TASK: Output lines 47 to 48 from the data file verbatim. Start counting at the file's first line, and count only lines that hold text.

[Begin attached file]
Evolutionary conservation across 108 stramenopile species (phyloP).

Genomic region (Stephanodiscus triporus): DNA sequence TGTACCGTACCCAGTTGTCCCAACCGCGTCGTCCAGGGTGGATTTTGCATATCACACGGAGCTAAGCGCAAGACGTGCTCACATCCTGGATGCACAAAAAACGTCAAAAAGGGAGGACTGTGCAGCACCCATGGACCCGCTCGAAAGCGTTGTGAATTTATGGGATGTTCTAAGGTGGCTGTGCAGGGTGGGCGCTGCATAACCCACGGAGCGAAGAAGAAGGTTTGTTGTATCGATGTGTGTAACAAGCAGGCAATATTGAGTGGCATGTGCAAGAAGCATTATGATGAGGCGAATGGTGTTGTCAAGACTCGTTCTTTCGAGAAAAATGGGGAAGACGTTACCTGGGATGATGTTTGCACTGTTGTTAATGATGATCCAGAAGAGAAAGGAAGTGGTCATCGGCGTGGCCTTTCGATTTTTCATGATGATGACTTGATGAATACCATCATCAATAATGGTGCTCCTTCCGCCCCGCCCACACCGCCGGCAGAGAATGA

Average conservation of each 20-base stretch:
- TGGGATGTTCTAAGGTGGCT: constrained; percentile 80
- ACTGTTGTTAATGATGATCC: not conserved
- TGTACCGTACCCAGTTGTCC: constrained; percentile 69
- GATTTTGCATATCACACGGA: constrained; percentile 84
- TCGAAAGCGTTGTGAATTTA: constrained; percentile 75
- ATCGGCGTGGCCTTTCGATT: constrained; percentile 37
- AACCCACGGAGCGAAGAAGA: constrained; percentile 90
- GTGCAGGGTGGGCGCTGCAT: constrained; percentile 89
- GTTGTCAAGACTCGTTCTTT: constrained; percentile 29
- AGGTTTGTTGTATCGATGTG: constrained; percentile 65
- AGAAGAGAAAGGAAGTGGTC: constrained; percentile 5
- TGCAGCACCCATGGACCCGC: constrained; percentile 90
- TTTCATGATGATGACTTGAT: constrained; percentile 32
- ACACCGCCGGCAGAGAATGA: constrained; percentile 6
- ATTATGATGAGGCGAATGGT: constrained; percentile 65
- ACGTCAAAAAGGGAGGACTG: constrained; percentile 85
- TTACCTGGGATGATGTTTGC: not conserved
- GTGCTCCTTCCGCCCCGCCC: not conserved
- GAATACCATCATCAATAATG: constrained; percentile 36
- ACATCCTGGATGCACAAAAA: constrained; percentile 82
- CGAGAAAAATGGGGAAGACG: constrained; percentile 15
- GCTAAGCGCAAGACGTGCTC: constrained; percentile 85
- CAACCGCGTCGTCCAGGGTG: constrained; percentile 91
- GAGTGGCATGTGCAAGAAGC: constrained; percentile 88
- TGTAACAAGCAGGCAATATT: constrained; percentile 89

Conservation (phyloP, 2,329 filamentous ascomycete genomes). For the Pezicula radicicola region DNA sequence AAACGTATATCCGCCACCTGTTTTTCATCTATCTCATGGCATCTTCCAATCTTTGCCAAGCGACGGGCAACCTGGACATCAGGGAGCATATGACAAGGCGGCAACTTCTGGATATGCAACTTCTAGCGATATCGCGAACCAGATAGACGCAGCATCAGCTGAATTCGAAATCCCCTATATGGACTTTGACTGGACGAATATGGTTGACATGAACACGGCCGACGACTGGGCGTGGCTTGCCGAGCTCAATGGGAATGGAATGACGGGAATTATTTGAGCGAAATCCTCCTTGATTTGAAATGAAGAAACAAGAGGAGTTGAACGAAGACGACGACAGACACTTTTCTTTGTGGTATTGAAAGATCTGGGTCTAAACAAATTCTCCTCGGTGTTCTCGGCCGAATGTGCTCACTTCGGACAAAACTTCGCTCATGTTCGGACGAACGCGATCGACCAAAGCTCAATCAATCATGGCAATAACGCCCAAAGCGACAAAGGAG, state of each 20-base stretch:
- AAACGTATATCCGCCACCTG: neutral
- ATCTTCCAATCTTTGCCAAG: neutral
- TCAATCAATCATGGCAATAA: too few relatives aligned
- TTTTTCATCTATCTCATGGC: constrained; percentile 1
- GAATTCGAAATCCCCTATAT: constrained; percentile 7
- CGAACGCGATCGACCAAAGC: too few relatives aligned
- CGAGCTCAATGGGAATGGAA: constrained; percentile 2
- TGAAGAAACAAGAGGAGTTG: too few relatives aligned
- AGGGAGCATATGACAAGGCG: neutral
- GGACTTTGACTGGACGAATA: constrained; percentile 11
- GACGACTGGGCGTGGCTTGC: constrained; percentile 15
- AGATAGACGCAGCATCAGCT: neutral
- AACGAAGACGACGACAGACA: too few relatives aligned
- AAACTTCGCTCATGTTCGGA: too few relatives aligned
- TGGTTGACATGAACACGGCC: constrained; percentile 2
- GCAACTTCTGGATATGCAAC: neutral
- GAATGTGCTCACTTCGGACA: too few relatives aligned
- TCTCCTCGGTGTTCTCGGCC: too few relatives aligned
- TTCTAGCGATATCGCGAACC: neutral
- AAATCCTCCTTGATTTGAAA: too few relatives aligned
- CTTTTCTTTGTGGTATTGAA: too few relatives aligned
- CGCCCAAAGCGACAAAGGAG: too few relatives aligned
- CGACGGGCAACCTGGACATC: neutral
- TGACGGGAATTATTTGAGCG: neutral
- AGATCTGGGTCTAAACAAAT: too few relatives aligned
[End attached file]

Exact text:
- TCTCCTCGGTGTTCTCGGCC: too few relatives aligned
- TTCTAGCGATATCGCGAACC: neutral